Is Jack Dorsey a Bitcoin hero?

Jack Dorsey is a curious character. The combination of his business success with a somewhat eccentric lifestyle pretty much guarantees media and public interest in him. He may not be as well known as Mark Zuckerberg, but he’s probably more easily identifiable by the public than the Google guys for example. Plus, he does often look as if he might have had a lead role in Pirates of the Caribbean, or some other Hollywood production. However, what in my opinion is most interesting about him is the role he has played in promoting cryptocurrency, particularly Bitcoin.

Dorsey is not only a co-founder of Twitter, he also launched Square, a mobile payments company that is hot on crypto. Dorsey is known to be a massive Bitcoin supporter, and has vowed to help Bitcoin develop as a global currency though Square. However, he is not a Bitcoin bull — he has a diverse crypto portfolio and is always upfront about that. Square’s spokesperson told Forbes, “it’s “only a matter of time until instant, low-fee bitcoin payments are as common as cash used to be.”

And to speed this along, Dorsey’s Square Crypto division is working on a kit that should help to integrate the Lightning Network with Bitcoin wallets. Lightning is a layer-two solution built on top of the Bitcoin network that makes payments faster and cheaper, and speed and cost are key elements of taking Bitcoin mainstream.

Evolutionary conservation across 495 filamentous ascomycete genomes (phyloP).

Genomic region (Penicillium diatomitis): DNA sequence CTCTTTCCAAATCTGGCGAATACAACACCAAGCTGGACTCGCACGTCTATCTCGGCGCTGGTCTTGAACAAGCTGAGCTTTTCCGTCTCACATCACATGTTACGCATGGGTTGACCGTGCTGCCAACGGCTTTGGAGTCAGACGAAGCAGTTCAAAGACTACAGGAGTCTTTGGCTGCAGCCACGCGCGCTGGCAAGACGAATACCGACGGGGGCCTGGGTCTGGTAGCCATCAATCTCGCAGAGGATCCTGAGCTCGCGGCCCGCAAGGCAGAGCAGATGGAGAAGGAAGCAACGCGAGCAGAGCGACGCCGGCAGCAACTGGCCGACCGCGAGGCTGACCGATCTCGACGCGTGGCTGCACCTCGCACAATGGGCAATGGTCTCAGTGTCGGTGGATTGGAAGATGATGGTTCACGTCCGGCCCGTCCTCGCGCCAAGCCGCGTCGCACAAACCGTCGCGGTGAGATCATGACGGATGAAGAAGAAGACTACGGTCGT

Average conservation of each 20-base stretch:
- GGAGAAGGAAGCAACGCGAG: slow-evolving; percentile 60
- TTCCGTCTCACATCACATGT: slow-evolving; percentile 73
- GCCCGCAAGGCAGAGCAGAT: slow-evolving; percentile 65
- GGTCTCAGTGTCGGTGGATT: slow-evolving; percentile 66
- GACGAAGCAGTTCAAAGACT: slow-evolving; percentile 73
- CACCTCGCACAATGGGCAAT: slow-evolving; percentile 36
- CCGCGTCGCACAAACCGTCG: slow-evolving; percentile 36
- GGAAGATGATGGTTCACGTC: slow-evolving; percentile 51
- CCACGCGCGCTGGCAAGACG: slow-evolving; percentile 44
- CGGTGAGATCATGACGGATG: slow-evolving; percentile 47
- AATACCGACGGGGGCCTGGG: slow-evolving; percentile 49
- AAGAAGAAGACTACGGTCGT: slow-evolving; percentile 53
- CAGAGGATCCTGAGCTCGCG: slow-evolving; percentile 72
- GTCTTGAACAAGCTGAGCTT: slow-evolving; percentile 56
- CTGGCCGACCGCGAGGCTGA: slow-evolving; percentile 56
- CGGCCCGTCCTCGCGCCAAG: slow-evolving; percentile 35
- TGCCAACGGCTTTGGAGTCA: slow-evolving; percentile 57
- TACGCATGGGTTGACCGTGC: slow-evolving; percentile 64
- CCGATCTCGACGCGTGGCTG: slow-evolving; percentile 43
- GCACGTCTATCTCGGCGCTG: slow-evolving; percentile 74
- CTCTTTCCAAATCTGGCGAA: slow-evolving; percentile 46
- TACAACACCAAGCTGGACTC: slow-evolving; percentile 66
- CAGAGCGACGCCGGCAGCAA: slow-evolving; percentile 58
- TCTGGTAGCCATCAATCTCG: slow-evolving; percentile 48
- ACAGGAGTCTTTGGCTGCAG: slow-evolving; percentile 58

Until now there has been a problem with scaling Bitcoin for everyday payments, and this has slowed down adoption. Dorsey wants to supercharge the leading crypto’s throughput, which is why Square announced its Lightning Development Kit (LDK) to coincide with the World Economic Forum in Davos, although it was definitely no coincidence.

As Gerelyn Terzo writes at CCN, “What Dorsey’s crypto division plans to do is give developers greater flexibility with Bitcoin and Lightning technology that in a nutshell comes down to streamlining bitcoin wallets.”

Essentially, the Lightning Network can potentially process millions of transactions per second, which is massive compared with Visa’s 45,000 transactions per second.

Dorsey deal with the volatility issue

Improving the speed and cost of Bitcoin transactions is one thing, but merchants are reluctant to accept the cryptocurrency because of its volatility. Dorsey and Square have a solution for that as well.

Square has been granted a patent that enables users to conduct fiat-to-crypto transactions. The customer can pay in bitcoin and the merchant can instantly convert it to U.S. dollar or any currency.

Basically, Dorsey is laying the foundations of an infrastructure for widespread Bitcoin use, because with instantaneous payments that can be converted into any currency, both customers and merchants have no reason to deny Bitcoin as a payment option.

If Dorsey and Square achieve this, they will surely be hailed as Bitcoin heroes. Unless you’re a Bitcoin hater!

 

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